This year's flu vaccine provided little protection to people 65 and older who got a shot, new data released by the U.S. Centers for Disease Control reveal.
The study estimates how well the vaccine did at preventing people from becoming sick enough to need to see a doctor, preventing "medically attended flu" in influenza science parlance. And the data suggest this year the vaccine didn't perform very well for older adults.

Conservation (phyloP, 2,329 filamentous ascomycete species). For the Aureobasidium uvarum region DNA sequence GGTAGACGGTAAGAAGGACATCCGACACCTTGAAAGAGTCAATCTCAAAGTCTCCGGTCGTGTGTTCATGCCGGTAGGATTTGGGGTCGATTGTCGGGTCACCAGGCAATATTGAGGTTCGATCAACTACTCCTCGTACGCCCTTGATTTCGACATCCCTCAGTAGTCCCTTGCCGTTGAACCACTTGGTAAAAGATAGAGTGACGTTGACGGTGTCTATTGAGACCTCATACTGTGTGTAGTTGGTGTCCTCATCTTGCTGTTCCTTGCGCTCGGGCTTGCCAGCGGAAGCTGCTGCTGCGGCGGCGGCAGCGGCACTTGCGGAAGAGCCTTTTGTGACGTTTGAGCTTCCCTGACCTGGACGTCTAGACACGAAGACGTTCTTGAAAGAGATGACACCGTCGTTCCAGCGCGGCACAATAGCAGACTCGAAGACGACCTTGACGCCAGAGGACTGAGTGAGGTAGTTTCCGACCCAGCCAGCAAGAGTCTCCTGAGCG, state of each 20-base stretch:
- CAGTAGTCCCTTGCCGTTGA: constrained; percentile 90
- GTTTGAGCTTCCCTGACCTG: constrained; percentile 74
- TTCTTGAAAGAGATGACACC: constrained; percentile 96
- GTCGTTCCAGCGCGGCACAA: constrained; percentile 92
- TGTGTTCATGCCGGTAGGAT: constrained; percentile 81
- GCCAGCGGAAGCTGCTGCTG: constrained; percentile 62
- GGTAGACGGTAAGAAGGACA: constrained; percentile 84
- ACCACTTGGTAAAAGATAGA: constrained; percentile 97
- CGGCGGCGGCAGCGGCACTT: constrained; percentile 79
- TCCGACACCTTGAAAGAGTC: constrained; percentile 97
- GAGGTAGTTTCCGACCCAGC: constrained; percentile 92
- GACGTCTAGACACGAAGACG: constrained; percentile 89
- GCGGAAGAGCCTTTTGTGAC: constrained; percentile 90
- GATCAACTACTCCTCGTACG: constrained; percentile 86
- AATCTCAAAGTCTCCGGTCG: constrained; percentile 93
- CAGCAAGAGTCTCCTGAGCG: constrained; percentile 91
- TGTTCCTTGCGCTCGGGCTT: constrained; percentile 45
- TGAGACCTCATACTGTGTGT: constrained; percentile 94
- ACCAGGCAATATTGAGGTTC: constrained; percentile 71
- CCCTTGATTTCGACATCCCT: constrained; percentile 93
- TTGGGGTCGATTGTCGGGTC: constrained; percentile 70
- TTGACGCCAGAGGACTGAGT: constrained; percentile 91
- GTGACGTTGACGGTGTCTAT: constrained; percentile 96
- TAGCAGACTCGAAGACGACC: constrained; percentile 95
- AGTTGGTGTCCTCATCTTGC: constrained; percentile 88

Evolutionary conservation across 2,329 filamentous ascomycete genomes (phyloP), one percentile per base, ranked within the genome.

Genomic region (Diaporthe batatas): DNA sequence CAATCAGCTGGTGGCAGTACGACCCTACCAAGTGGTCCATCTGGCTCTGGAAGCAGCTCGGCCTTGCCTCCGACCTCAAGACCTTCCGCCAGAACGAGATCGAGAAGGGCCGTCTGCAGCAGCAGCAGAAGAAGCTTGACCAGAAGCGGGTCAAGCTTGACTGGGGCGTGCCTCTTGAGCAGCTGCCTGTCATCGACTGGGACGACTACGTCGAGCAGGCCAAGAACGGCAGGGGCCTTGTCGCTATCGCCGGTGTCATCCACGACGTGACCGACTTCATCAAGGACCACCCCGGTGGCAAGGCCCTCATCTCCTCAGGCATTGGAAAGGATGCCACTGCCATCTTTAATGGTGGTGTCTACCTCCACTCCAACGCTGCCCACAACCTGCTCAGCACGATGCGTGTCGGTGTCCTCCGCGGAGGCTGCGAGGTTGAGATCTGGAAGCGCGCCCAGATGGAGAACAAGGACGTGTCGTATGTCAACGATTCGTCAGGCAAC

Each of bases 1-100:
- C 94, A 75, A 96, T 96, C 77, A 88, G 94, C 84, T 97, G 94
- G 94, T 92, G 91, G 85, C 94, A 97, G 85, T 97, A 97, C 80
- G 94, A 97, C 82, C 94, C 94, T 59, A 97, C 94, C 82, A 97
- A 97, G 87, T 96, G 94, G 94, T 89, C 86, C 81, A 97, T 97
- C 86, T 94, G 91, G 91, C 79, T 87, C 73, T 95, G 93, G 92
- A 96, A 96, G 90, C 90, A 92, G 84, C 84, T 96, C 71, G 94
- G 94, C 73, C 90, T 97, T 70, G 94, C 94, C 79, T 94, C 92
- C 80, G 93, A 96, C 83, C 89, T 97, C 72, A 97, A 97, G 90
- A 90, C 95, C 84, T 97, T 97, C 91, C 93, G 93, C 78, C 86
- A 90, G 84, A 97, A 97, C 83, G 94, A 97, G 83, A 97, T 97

It found that a flu shot cut an older adult's risk of contracting a case of influenza A H3N2 that needed medical care by only nine per cent.
When the scientists calculated the overall effectiveness, the vaccine's ability to prevent medically attended flu caused by both flu A and B viruses, the estimate was 27 per cent for older adults.
The findings are disappointing given the H3N2 component in this year's vaccine is well matched to the viruses circulating. Paradoxically, the B component of the vaccine isn't as closely matched to circulating viruses, yet it is performing better, according to the study.
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